BOISE:  You‘ve never had same-sex marriage in this country.  You‘ve had same-sex marriage in other ancient societies and we demonstrated that at trial.  But you‘ve never had same-sex marriage in this country.

The question is whether recognizing, as we do now, the equality of all people in our country, not just the words but the reality of it, should we extend this fundamental right to them?  Remember, when this country was founded, we the people was essentially we white male property owners.  It‘s been an expansion of what it means to be equal from the beginning.

MATTHEWS:  Let me go to Chad.

Should the American people get to vote on this or should it be a court decision?

GRIFFIN:  Chris, one‘s fundamental constitutional rights should never be put up for the vote of the people.  Political campaigns are decided upon who has the most money, who has the best political rhetoric, who can put the best ads on television.  And one‘s fundamental constitutional rights should never be put for a vote of the people.

And I am one who believes in the ballot initiative process and there are certainly things across this country that are voted on by the people.  But a fundamental constitutional right, particularly that of a minority, should never be put up for a vote of the people and decided by a political campaign, and who has the best advertising and the most money.

MATTHEWS:  What are the chances, David, of getting Scalia on this, some of the more conservative judges on the argument that it is a—it is a fundamental right and that they might just jump the fence and join you guys?

BOISE:  Right.  We‘re not—we‘re not giving up on any of the justices because—I mean, if you look at Ted and myself, it‘s hard to find two lawyers farther apart on the political spectrum.


BOISE:  And we‘ve always believed from the beginning this was not a conservative or liberal, Republican or Democratic issue.  This was an issue of constitutional rights.  And conservatives, at least as much as liberals, want to keep the government out of people‘s private lives.

So, I think that this is something that we could win.  No one ever likes that prediction, we‘re going to win 9-0, but we could win every justice on this.

MATTHEWS:  Let me go to Chad on this.

Does this have to do with gay orientation or is this about equality?  I‘m just trying to figure the marriage issue here.  A lot of people argue marriage isn‘t necessarily about procreation.  It‘s not necessarily about boy/girl.  It‘s only about an association between two people.

Give me your philosophy on it.

GRIFFIN:  Sure.  There‘s no question.  I mean, look, many of these facts came out in our trial with a tremendous amount of evidence and with two brilliant bipartisan lawyers on our side of this case.  And marriage is clearly a bond between two loving people.  There was a time in this country that when one said marriage, in many states, it did not mean a marriage between a black man and a white woman.  And then—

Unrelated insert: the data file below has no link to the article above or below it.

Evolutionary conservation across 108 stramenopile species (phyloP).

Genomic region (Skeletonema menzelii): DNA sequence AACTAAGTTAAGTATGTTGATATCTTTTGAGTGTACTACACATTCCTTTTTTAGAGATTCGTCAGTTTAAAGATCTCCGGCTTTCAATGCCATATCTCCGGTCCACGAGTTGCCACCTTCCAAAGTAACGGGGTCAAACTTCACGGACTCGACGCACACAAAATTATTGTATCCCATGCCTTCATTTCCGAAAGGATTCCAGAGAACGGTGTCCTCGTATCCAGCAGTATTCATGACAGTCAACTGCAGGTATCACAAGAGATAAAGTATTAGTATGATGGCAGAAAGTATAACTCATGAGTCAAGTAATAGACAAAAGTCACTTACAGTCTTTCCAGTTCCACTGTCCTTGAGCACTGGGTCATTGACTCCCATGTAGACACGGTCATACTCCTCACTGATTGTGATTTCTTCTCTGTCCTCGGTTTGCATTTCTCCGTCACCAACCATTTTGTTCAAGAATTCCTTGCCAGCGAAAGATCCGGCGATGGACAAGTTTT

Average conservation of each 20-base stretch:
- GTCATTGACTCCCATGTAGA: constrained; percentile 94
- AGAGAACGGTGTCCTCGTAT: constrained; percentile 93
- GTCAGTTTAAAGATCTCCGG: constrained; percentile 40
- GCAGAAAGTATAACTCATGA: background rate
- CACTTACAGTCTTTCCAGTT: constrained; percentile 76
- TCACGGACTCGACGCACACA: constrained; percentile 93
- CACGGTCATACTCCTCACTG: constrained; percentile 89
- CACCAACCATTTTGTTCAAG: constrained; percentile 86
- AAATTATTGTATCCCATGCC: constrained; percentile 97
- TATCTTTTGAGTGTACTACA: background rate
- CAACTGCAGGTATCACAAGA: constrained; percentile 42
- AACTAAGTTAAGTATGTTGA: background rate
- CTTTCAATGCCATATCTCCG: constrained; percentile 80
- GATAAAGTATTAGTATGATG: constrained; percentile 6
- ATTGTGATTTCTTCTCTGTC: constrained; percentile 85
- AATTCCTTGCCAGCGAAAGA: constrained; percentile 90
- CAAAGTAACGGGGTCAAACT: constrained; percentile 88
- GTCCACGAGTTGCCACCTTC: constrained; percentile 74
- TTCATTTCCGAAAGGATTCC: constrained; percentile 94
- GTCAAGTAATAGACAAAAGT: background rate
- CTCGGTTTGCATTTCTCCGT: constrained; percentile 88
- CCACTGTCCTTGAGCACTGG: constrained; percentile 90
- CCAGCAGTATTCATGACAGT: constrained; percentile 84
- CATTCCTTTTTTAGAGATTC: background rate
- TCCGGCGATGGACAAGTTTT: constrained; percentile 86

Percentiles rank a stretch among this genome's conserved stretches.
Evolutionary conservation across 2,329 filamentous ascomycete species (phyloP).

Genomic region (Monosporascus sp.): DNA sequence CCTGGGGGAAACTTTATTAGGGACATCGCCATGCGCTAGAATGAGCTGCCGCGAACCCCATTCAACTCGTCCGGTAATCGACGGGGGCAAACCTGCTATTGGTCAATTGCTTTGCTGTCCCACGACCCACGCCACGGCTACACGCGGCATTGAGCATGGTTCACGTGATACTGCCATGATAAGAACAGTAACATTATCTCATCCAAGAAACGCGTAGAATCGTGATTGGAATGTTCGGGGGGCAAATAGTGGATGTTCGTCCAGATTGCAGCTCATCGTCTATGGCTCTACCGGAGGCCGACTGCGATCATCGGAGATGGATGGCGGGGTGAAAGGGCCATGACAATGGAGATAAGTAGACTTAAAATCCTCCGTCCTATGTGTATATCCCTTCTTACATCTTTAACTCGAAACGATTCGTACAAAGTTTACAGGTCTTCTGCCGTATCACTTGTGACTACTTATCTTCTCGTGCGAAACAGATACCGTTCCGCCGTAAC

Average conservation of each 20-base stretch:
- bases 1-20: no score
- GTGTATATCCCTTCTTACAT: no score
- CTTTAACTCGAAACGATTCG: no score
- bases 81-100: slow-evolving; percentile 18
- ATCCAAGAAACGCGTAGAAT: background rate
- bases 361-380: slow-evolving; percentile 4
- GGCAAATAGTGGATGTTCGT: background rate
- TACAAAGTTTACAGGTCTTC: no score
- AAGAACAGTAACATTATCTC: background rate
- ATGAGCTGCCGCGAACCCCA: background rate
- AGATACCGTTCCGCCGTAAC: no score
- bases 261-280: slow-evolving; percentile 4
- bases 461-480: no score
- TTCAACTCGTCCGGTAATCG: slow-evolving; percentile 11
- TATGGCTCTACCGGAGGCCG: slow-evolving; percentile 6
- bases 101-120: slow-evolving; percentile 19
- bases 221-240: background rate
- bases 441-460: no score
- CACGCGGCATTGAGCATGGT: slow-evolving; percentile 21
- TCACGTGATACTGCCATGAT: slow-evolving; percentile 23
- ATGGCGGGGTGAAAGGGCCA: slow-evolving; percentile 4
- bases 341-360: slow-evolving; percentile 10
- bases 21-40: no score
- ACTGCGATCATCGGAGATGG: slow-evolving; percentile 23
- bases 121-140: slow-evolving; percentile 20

MATTHEWS:  Yes.  OK.  Well said.  We‘re moving on.  We‘re with you.

Chad Griffin, thank you, sir, for joining us.  David Boise, good luck with the odd‘s couple case out there in the ninth circuit.  It‘s one of the great stories in history.

When we return, let me finish with what I think people are looking for when they say they want President Obama to fight.  Is it a metaphor?  Do they mean it, fight with his fists?

You‘re watching HARDBALL, only on MSNBC.


MATTHEWS:  Let me finish tonight with a man everyone‘s talking about, President Obama.  I‘ve never seen anything quite like this.  Everybody talks—everybody I talk to has advice for the guy.  Everybody knows what he ought to do and is to varying degrees angry that this man is not doing it.

Well, the most obvious advice is for him to fight.  That‘s the favorite word these days.  No, they don‘t mean that literally, invite Republican senators up to the White House and start punching them.  They don‘t mean grabbing them around the neck and squeezing them so they agree to cut taxes for people who making under $250,000 a year and not cutting those taxes for people who make more.

Or they mean to fight constitutionally?  Do they mean telling the Republicans who are now holding up this tax-cutting proposal the he, the president, won‘t sign any other version and is willing to let the Congress adjourn this month for Christmas and New Year to come and go and let those tax cuts evaporate for everybody if necessary?  Is this what they mean?  Taking the risk of letting the economy take an additional beating in the first months of 2011, risk having the country turn on him as the one man standing between them and not just their tax cuts but an improving economy?  Is willing to have half the country or more seeing him as the country‘s number one economic problem?

Hmm, I think a lot of people want something in the middle.  They want President Obama to fight verbally.  They want him to go on TV and blast away at the Republicans as protectors of the wealthy.

But didn‘t we think we were electing a hot-headed as president?  Didn‘t we think we were picking a guy who shouted off his mouth and yelled bad things about those who disagree with him, deriding their motives any way he could?

The problem with us getting mad on television is simply not in this president‘s nature.  If we‘re honest with ourselves, we know he wouldn‘t be president if he was.

Look, it‘s hard being a smart liberal.  The right can bellow from the gut.  They hate government, even though it‘s taxes necessary to pay for it.  They don‘t even have to think about it.

The left can also bellow from the gut.  They don‘t like big business.  They love activist government.  They can call for more government, higher taxes to pay for it without shame.

It‘s not so easy when you‘re a liberal president trying to lead a centrist country in a difficult time.  It‘s not so easy following your gut when your brain warns you this is precisely what everybody else in the country is doing, yelling from their gut and calling people names.

That‘s HARDBALL for now.  Thanks for being with us.

Right now, it‘s time for “THE ED SHOW” with Ed Schultz.